Metro Wildlife Management Areas
$1,174,000 the second year is to the commissioner
of natural resources for an agreement with The
Conservation Fund to acquire lands in fee in the
metro area planning region for wildlife management
under Minnesota Statutes, section 86A.05,
subdivision 8. A list of proposed land
acquisitions must be provided as part of the
required accomplishment plan.
A network of natural land and riparian habitats will connect corridors for wildlife and species in greatest conservation need - The sites in this proposal contain 8 rare and threatened species and plant communities which are monitored by the MN County Biological Survey staff..
Using the best science and biological data available, this project will protect sites that the DNR and has identified as high priority habitat acquisitions that are vital to support specific wildlife targets in the Metro Section Planning region. The Conservation Fund (TCF) will proactively contact and negotiate land protection with willing landowners in these complexes in coordination with DNR and local conservation groups and local communities to maximize wildlife populations of statewide and local importance.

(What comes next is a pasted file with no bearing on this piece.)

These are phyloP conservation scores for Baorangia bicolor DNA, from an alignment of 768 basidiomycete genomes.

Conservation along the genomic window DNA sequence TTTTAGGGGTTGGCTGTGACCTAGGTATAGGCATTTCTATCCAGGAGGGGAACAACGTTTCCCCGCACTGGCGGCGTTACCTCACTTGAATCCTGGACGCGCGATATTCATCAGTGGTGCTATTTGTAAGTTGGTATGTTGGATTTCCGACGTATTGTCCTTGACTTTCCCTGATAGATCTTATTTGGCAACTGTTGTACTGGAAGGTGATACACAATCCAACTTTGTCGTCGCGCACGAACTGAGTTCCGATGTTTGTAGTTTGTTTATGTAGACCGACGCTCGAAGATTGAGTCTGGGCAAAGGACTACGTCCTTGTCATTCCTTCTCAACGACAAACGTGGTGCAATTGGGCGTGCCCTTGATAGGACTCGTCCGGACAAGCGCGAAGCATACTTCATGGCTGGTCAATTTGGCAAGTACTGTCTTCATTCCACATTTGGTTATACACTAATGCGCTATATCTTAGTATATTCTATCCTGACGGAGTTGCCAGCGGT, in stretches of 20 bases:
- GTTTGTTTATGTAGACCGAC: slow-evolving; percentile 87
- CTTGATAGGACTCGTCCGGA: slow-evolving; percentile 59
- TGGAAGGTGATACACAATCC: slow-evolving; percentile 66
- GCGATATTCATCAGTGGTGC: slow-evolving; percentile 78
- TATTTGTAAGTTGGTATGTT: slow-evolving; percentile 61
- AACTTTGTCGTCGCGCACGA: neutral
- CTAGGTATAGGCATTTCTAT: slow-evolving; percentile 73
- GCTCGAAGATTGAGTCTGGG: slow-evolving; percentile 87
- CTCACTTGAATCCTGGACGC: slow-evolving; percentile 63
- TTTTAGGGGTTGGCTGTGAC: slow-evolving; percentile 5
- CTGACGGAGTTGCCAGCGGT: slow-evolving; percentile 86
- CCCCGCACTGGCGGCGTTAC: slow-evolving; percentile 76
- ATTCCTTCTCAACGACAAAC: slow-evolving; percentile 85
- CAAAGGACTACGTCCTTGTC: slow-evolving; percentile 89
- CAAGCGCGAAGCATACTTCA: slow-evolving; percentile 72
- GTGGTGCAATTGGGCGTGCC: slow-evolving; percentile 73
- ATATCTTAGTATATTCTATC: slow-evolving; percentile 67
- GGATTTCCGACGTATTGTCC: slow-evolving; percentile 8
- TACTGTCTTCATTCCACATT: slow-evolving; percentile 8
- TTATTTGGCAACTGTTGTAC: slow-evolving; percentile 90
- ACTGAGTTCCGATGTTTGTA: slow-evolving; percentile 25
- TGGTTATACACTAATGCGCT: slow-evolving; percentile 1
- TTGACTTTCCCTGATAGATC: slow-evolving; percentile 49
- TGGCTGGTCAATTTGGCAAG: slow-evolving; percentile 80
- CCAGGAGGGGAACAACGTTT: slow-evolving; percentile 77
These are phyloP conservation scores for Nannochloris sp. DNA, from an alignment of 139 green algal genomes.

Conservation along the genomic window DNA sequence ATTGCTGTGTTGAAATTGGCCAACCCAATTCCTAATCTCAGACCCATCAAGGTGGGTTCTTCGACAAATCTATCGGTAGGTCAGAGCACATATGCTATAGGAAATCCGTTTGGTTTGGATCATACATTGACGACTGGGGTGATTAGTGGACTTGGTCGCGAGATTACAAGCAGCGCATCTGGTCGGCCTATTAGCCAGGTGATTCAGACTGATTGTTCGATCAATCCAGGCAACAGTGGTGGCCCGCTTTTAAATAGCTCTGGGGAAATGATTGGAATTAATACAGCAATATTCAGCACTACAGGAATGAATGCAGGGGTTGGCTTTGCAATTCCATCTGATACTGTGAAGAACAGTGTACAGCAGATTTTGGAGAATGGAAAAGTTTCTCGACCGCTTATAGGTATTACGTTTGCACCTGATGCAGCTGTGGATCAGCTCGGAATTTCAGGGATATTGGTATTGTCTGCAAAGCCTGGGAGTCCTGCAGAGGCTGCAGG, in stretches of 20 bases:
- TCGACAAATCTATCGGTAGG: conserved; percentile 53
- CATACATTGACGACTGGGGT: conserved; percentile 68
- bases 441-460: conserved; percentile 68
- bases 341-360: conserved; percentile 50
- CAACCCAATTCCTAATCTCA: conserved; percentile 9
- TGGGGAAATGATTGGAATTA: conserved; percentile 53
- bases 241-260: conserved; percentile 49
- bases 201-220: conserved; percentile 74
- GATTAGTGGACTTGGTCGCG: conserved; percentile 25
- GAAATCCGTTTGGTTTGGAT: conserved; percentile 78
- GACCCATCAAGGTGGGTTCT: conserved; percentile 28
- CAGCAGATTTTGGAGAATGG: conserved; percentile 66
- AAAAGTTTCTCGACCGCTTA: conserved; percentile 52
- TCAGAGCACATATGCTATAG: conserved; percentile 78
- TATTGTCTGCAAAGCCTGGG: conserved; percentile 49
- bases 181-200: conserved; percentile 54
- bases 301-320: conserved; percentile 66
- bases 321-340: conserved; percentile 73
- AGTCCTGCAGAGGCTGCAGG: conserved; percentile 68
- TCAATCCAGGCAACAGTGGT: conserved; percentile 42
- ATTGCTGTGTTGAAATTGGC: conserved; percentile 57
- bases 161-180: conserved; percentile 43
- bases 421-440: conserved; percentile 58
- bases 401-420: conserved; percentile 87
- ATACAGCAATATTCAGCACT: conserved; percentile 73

Problem to be AddressedThroughout Minnesota, the MN DNR Division of Wildlife has identified wildlife habitat complexes, however many are only partially completed and not able to sustain viable populations of targeted species. Regional and state wildlife acquisition staff identified high priority DNR acquisitions, but have not yet been able, for a variety of reasons, to protect these sites. Scope of WorkThe priorities have been ranked by DNR wildlife management personnel and then vetted through statewide acquisition meetings held by DNR and attended by conservation partners. The parcels listed in this proposal comprise high priorities for DNR and our conservation partners. Although these priorities have been identified on a biologically important basis, it is our intention to also communicate long-term visions for wildlife habitat with local communities to establish a shared vision for conservation outcomes that will positively impact local economic vitality. Current TrendsFluctuations in real estate markets have opened an opportunity to work with these willing sellers in to potentially protect wildlife habitat for a better value than has been seen in the recent past. This can create a mutually beneficial strategy - to protect ecologically important sites while also allowing willing sellers to liquidate marginal land. Selling non-productive lands benefits wildlife and benefits the landowner. Another timely opportunity exists to improve stakeholder communication between wildlife professionals and communities toward a comprehensive vision for how wildlife habitat can be integrated with existing and future local community goals in these areas.
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